5. Yes, that's them! Wasn't sure if my idea was stupid, but more likely that I wasn't explaining it correctly. Yes, to use my iPhone as a star finder scope instead of the silly one that's stuck on mine. 

    Once I learn the positions of the main constellations I may not need it thereafter, but that will probably take years to learn, and taking star maps and books out in the field might cause them to end up getting wet and damaged. I will get one of those round star maps that are plastic coated and you spin the disc blah blah, but to have the app set up will be a big bonus for me at least.

    thanks guys!


    • Like 1
  6. Hi Popeye.

    Yes, you're right. I've seen that they too can be out of kilter, but the one coming has the 3 adjustment screws at the back, and I have a natty little tool ready for the job of aligning the laser perfectly. I scratch build large scale model aeroplanes and have a propeller balancing rig that has 2 large roller discs that run on bearings. I will place the laser tool on these discs, ans slowly turn it whilst pointing the beam to a white wall. The precision of the roller discs will ensure that I get a perfect laser beam. It balances my props to perfection, so it should be a good tool for this job. 

  7. ............ as an iPhone mount to use it as a star finder? Or am I being silly? (more than likely!)

    I was using my new telescope and rather than using the star finder thingy stuck to the casing which is rather gimmicky, I was using my iPhone and SkyView app to locate stars, but even with holding that in the same direction proved a little difficult. So I was wondering if there was a mount to fit onto the camera mount on top of the the tube ring that I could attach my phone to? If not then I'll have to fabricate something from ali.



    • Like 1
  8. On 28/12/2016 at 19:05, barry_m2 said:

    Ah, so the reason I'm seeing that 'cross' is just down to focus? 

    And by collimating, you mean (in basic terms) that small black circle needs to be dead centre?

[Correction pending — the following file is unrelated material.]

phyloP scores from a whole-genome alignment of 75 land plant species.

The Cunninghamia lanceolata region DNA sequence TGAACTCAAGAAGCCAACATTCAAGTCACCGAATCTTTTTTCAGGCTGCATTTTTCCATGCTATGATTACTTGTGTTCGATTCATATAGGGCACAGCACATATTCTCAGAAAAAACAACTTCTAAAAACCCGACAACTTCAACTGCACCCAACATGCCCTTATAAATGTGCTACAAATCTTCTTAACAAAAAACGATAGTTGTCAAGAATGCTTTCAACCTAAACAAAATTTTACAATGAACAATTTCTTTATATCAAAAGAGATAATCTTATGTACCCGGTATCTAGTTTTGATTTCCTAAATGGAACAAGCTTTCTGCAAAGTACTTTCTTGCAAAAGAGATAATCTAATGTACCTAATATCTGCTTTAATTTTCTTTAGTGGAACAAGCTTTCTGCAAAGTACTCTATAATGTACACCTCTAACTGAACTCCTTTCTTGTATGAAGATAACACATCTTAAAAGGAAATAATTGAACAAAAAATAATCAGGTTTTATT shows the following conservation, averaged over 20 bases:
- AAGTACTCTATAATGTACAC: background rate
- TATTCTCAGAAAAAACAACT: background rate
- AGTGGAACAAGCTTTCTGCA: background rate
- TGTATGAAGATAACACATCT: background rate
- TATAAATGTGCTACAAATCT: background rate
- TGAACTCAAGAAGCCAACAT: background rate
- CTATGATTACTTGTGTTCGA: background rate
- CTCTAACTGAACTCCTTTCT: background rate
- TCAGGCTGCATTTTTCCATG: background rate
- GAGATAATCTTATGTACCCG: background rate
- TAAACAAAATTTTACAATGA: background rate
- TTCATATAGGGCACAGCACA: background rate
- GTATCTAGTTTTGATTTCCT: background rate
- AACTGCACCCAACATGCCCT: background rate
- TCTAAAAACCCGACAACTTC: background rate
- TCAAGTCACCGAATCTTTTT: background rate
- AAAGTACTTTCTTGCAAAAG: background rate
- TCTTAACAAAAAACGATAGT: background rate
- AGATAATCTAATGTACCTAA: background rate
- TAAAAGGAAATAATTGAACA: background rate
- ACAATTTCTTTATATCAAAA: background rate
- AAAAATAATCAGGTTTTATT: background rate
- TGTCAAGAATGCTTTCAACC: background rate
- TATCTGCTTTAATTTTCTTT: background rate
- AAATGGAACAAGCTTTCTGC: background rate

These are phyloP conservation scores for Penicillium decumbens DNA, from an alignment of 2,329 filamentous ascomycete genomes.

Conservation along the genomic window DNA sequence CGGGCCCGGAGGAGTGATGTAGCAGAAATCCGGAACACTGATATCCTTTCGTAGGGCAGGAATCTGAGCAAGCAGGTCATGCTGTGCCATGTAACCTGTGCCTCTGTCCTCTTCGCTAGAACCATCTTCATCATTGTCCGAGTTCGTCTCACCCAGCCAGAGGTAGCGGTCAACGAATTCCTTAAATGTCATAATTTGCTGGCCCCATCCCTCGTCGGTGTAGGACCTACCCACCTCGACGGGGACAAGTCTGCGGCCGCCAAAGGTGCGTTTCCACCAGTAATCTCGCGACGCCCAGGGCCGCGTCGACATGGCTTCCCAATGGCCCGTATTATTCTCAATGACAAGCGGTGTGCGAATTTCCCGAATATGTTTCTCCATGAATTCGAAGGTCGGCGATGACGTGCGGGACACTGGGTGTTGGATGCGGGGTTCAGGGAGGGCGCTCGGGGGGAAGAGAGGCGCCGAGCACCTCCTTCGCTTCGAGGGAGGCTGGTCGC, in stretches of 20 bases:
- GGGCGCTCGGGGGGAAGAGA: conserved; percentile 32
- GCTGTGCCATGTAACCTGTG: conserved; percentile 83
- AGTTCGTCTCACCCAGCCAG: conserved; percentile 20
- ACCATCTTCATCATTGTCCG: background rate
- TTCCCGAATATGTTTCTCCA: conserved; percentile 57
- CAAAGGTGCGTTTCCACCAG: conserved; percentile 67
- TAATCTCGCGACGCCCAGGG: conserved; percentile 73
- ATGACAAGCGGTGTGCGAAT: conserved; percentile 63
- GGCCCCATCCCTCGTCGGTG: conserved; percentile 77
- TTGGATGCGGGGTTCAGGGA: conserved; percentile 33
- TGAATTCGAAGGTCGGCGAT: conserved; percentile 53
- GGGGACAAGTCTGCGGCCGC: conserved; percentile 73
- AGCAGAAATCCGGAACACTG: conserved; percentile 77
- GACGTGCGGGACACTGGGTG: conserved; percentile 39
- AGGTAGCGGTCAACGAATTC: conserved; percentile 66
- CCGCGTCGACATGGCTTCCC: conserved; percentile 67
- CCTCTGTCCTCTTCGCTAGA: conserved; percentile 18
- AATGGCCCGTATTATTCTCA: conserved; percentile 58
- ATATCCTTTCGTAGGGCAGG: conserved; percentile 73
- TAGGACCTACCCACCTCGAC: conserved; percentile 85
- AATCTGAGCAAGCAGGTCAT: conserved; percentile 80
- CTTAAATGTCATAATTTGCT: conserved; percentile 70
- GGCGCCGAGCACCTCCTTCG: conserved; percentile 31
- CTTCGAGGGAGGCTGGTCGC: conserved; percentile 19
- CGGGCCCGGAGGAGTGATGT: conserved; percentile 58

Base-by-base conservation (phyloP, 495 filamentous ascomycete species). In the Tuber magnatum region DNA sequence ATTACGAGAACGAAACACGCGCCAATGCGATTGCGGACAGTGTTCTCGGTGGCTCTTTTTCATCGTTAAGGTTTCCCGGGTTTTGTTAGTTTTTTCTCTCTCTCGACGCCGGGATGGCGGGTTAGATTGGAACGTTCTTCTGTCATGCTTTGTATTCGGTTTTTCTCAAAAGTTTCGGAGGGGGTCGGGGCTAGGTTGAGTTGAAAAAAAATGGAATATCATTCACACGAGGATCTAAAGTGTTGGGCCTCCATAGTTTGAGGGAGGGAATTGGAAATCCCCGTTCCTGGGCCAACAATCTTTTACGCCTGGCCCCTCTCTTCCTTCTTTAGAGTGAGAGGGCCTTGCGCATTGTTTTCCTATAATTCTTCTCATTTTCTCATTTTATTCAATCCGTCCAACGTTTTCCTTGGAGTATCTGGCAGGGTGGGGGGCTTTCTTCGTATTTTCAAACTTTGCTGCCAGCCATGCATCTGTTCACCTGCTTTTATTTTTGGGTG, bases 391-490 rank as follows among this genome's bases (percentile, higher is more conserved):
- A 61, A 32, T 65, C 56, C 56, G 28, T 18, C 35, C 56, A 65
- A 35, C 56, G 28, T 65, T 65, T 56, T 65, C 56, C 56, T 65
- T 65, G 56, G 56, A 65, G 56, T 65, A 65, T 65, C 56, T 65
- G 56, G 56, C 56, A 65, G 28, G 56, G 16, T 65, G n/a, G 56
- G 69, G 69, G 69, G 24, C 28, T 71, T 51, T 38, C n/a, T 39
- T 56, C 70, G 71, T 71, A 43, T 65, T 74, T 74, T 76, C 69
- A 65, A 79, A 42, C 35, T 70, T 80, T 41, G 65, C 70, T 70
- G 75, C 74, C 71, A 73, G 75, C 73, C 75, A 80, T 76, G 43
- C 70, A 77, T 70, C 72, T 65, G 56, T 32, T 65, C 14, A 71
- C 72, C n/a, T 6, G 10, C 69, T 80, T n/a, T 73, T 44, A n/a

Hi Barry.

    My Mrs just bought the same scope for me for Xmas, and if yours is anything like mine was, then it will need collimation for sure. My secondary mirror was totally lose, blowing in the breeze so to speak. I've manually set mine for now, but I've got a laser collimation tool on its way to me. 

  9. 6 minutes ago, Ant said:

    Welcome to SGL :)

    Shame the secondary was lose, mass produced scopes always have the possibility of something slipping the QC net. But Celestron is a good make :)

    It's great that your a tinkerer - that will be extremely useful in this hobby :)


    Hi Ant.

    Lol, I'm always tinkering with something. I gave up smoking and started vaping, now I make my own liquid and built a variable speed magnetic stirrer rather than shaking the liquid to death trying to mix it, and I'm so happy with how that came out. I do a lot of fishing, especially night fishing, and so I made my own portable 12v power supply which will also come in handy standing over a field using the scope to power my tablet and red LED lamp that I built yesterday etc.

    I'm going to have a look at my EQ mount today and try and take out the slop when it is loosened to pan round. Might see if I can also get some Teflon rings made for the mating surfaces rather than using grease just to keep things free from mess. 

  10. Good evening all.

    My name is Darren, or Daz for short, 47 years young (big kid still) and I'm the lucky recipient of a telescope for Christmas from my dear wife. 

    I made a fleeting comment some time ago that the night sky at my parent's house on the NE Lincolnshire coast was amazing and I,d love to have a telescope, and so it was a surprise on Christmas morning. It is a Celestron AstroMaster 130 EQ-MD. I have a few other hobbies - cycling, fishing, guitars and keeping budgerigars (yes budgies!) so she didn't want to spend too much in case I didn't take to it. Strangely enough I did like the look and read of this particular telescope when I had an evenings readings and watchings of YouTube etc. Most reviews are good for a starter scope, and the negatives seem to revolve around the cheap eyepieces, finder scope and the tripod. However, like most things they improve with better accessories. I've already ordered a laser collimation tool as the secondary was just loose and wobbling around, which I think is quite disgusting seeing as Celestron make some good scopes and you'd like to think that it will be set as good as possible when it leaves the factory, and only needing minor collimation when you set it up due to shipping knocks etc. I've set it manually for now, but it will need proper alignment. Celestron sell a set of Plossl eyepieces, barlow and filters for around £150, so I'll order them on payday. 

    I'm a big tinkerer, and love building things and improving things, so I'm already looking at the nasty tripod to EQ mount securing bolt. Nasty design with too much lateral movement when loosened to pan round. The finder scope appears to be very low standard and the LED's inside could be better positioned, however as I progress I will probably invest in a better finder. The wife has already said I'll be building an observatory shed soon, but I'm running out of garden space LOL. I already have a 20x10' workshop, my bird house with aviary and a gardening shed.

    Well that's me, and I've a lot to learn about this fascinating new hobby, so I'll be asking loads of questions as I go.

    Kindest and warmest regards